“The supply of new jobs is growing, and those new jobs will be increasingly knowledge based,” said Mike Rush, the regents’ executive director and CEO. “Public universities can and will play a critical role in meeting the state’s skilled workforce needs.” To address human capital demands across the state, Rush said the regents have adopted a statewide attainment goal of 65 percent of South Dakotans, ages 25 to 34, holding some type postsecondary credential by 2025. Read more>

The untapped potential of ‘some college, no degree’

The Hill, Dec. 8, 2016

The National Student Clearinghouse Research Center reports that over the past two decades, more than 31 million students have enrolled in college and left without receiving a degree or certificate. A bachelor’s degree holder earns, on average, about 46 percent more than someone who has some college credits but no degree. Getting these would-be completers over the finish line could generate massive economic gains for individuals – and economies. Estimates suggest that the ‘some college, no degree’ problem represents lost economic value of $500 billion per year. Read more>

Higher Education Is Failing Older Americans

Forbes, Dec. 8, 2016

A new report from the National Student Clearinghouse Research Center bears a bit of good news: college graduation rates are up. Of students starting college in fall 2010, 54.8% have now finished—up 1.9 percentage points from the prior year’s cohort. (Isn’t it depressing that a 55% graduation rate is good news?) While the numbers are improving, they also mask wide variation in graduation rates for different demographic groups. Some people, particularly older college-goers, are earning their credentials at much lower rates. Read more in Forbes>

Older Americans Went Back To School During The Recession. Did It Pay Off?

FiveThirtyEight, Dec. 8, 2016

When Ed Morneault returned to college in 2011, two months before his 40th birthday, he didn’t just want a bachelor’s degree — he wanted a raise and a promotion. Morneault, who works as a facilities manager for the U.S. Army outside of Baltimore, first went to college immediately after high school but dropped out to join the Marine Corps. He stopped and started school multiple times, taking courses all around the world but never earning a degree. This time, though, Morneault was determined to finish…Read more>

Completion and the Value of College

Inside Higher Ed, Dec. 8, 2016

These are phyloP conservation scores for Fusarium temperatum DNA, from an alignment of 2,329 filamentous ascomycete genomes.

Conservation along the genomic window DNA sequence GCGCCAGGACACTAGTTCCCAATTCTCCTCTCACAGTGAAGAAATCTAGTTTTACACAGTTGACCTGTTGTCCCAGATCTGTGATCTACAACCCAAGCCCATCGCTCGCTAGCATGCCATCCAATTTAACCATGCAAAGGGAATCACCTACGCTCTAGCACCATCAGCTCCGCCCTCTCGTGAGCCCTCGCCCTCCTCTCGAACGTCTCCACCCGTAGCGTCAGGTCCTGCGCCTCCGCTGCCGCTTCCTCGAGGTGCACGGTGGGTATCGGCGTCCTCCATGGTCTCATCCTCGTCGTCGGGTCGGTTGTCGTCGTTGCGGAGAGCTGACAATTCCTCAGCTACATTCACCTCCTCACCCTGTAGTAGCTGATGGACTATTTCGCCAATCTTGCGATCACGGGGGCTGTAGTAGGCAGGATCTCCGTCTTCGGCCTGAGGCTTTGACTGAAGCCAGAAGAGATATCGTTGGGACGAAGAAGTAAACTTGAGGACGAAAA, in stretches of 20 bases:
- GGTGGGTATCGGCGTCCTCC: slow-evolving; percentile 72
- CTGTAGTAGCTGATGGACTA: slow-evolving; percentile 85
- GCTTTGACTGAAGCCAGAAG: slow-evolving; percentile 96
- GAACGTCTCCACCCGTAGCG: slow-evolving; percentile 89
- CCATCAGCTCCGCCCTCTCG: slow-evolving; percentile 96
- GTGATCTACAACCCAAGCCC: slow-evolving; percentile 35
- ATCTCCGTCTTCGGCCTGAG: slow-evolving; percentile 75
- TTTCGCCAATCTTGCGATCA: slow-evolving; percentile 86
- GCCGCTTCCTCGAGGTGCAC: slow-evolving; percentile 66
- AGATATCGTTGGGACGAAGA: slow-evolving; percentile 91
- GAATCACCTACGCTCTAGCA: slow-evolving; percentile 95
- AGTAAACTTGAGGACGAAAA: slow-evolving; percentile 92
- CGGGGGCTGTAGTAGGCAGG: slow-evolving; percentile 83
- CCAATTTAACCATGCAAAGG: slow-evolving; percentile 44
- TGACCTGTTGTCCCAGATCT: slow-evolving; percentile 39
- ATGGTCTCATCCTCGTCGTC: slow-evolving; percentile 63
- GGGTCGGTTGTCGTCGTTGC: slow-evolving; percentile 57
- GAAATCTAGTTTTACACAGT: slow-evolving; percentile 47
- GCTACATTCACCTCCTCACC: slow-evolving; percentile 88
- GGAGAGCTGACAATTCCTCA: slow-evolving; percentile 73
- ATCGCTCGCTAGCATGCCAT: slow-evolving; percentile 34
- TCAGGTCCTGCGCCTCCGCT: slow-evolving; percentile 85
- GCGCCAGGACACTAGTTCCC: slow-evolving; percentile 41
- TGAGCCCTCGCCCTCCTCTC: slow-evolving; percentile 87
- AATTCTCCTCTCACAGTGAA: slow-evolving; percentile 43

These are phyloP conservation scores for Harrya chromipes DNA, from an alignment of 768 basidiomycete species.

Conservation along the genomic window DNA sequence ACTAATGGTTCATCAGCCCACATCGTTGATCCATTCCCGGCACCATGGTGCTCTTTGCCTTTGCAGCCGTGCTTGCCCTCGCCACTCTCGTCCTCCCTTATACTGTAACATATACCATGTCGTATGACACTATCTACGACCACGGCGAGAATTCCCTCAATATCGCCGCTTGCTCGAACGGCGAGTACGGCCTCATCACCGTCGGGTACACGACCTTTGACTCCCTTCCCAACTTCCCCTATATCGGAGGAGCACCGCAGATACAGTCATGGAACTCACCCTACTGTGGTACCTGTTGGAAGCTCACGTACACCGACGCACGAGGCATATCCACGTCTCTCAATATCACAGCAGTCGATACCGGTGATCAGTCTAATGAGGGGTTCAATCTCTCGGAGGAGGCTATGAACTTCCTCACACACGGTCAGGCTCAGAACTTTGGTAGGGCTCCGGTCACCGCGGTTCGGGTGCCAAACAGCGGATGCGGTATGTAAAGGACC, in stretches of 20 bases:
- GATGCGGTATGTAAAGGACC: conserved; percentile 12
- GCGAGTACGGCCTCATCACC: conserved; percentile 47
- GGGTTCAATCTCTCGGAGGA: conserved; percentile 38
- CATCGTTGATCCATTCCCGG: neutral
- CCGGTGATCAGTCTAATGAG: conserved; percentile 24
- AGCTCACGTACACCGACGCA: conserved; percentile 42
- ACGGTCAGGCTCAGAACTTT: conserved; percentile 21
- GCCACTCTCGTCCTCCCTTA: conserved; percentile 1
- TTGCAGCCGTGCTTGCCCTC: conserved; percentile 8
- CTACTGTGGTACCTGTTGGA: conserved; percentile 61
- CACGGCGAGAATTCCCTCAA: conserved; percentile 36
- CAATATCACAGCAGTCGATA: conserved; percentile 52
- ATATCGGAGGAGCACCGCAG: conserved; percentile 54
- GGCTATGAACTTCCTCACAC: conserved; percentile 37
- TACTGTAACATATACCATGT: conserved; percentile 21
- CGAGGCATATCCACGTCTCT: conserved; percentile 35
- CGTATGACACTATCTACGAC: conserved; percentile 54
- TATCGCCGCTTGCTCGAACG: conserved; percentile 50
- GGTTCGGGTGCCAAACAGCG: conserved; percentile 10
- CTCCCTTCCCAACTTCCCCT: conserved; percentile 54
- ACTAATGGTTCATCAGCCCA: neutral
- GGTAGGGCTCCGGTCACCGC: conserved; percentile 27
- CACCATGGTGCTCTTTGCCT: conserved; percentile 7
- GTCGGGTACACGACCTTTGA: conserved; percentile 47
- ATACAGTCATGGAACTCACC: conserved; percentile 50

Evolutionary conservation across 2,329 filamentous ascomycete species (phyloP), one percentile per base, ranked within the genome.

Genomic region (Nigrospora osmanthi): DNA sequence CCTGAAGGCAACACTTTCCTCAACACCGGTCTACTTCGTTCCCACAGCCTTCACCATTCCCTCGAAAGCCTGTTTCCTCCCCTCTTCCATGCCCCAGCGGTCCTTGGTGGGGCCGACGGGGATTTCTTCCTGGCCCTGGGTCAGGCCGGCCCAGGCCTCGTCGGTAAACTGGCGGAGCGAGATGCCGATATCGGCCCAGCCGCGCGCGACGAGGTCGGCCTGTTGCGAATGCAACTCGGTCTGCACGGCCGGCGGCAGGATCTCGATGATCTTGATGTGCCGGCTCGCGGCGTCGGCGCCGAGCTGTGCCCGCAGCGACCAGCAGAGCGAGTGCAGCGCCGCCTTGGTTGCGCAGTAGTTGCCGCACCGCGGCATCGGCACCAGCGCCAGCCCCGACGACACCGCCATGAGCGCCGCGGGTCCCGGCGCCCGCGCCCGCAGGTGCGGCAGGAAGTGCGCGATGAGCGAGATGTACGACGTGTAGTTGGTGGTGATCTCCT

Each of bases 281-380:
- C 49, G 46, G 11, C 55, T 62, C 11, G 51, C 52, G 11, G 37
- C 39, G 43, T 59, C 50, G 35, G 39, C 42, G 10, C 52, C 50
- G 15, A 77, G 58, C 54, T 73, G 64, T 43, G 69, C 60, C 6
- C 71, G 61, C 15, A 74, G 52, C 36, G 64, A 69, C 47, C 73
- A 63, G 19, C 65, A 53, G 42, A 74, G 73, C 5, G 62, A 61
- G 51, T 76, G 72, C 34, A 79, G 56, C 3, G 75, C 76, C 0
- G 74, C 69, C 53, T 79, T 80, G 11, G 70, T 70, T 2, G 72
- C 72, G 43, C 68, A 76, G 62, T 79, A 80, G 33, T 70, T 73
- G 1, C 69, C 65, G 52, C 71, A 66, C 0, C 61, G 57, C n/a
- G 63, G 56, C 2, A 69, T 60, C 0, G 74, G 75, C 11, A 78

The college completion agenda reaches an inflection point as the Obama administration ends and the nation increasingly focuses on jobs and college value. The National Student Clearinghouse Research Center this month said the six-year completion rate grew to 54.8 percent, an increase of roughly two percentage points over the previous year. While those tepid improvements aren’t all that exciting, the numbers are moving in the right direction as college enrollments have slid, largely due to the collapse of for-profit higher education and the gradual economic recovery since the recession. Read more>

After a falling, college graduation rates begin to rebound

The Hechinger Report, Dec. 5, 2016

Graduation rates have begun to rebound after falling, and while the most recent figures still are short of pre-decline levels, analysts expect them to continue their slow rise. Read the story>

College Completion Rates Recover After Slide

Inside Higher Ed, Dec. 5, 2016

According to the National Student Clearinghouse Research Center’s Signature Report, Completing College: A National View of Student Attainment Rates – Fall 2010 Cohort, recent declines in the overall national six-year completion rates have reversed and are now on an upward trajectory. Read the Inside Higher Ed story.

Postsecondary education becoming more critical

Cincinnati.com, Nov. 26, 2016

By Beverly Davenport, interim president of the University of Cincinnati, and Greg Crawford, president of Miami University

By 2020, 64 percent of all jobs in Ohio will require postsecondary education. Now, more than ever, we want parents, teenagers and elected officials to know how profoundly important college-educated citizens are to our state’s well-being. Read more >

Transfer Students Face Debt, More Classes

Hechinger Report, Nov. 22, 2016

The proportion of students who transfer is at record levels. More than two-thirds who earn bachelor’s degrees from four-year institutions today have changed colleges at least once, according to the National Student Clearinghouse Research Center, which estimates that an average of about 342,000 students change school each year.

Some policymakers also can’t believe that universities and colleges still haven’t worked out a way of accepting each others’ credits, a problem that wastes $6 billion a year in tuition, the National College Transfer Center estimates, and is a little-noticed but major reason students go deep into debt or never graduate. Read more in The Hechinger Report>


Most undergraduates lose all or some of their credits when they transfer, costing extra time and money


 


Current Term Enrollment Estimates – Fall 2016